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Tate-Gillham Motor Car Company
3101 Locust Street
Architect: Wiliam P. McMahon
1916

Tate, a distributor for Dodge, occupied the building for a relatively long seven years; the company was successful enough to have another building across the street as well. Other auto sellers followed through the 1940s, followed by various other uses including a warehouse. Angle-patterned MidCentury concrete block has infilled the display room windows. Today, it's home to M & M Forklift Motor Repair - "New & rebuilt replacement motors, snow plows, salt spreaders, lift gates and winches."

Reliable Auto tire Company Building
3117 Locust Street
1918

Home to two tire companies in its first two decades, it hosted an auto repair company in the 1960s - long after the rest of Automobile Row had vanished from the scene. Today a tromp o'leil painting adds visual spice to this plain building, advertising its current occupant, Clarion Marketing & Advertising.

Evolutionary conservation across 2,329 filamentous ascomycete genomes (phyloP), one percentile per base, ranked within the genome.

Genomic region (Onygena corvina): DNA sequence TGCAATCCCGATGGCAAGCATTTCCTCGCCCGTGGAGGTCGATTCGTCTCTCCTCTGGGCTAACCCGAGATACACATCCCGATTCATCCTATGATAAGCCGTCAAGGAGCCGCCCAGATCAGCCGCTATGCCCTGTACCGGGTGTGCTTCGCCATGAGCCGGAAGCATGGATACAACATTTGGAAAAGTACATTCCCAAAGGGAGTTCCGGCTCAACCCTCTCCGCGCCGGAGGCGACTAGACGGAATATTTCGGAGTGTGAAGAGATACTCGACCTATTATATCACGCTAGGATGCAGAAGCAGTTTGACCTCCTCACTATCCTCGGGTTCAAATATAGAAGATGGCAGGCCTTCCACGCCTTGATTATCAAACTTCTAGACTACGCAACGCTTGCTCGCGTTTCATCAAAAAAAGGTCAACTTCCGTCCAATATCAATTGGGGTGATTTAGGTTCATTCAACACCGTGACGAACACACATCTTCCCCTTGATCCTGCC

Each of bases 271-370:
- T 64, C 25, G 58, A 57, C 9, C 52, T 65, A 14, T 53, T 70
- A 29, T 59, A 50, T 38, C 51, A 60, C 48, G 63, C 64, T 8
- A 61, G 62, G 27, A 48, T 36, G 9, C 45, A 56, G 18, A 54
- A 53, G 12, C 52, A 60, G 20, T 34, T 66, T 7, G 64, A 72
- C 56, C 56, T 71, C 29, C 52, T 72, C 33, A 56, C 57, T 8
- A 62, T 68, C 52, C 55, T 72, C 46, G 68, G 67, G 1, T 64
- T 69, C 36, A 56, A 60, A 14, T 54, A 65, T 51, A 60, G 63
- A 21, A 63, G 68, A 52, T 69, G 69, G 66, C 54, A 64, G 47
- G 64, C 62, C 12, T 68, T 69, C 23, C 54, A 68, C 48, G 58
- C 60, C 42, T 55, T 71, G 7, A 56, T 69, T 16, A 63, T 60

Mississippi Valley Motor Company
3137 Locust Street
Architect: Preston Bradshaw
1916

A half dozen auto-related companies rotated through this building's space in its first 30 years. Since at least 1960, this has been the home of John Baumann Safe Company (aka Baumann Safe & Alarm Co.), whose site claims that they are "the oldest family owned and operated business in the state of Missouri", dating back to 1843.

Kardell Motor Company
3141- 3145 Locust
Preston Bradshaw
1916

The Kardell company was a dealership for REO autos and trucks (the latter forever immortalized by 70s rock band REO Speedwagon). After many decades of use as a warehouse, the building was renovated in 2009-10. The building is now home to the REO Lofts.

  • National Register nomination form - Locust Auto District boundary increase
  • United States Tire Company
    3147 Locust / 3149 Locust
    Architect: Stephens & Pearson
    1912

    Occupied by a major rubber manufacturer, these two buildings went up as a pair. Automotive uses continued into the mid-1940s.

    A recent renovation was completed in 2010, incorporating the smaller building into the REO Lofts. The taller building includes at least one artist's studio.

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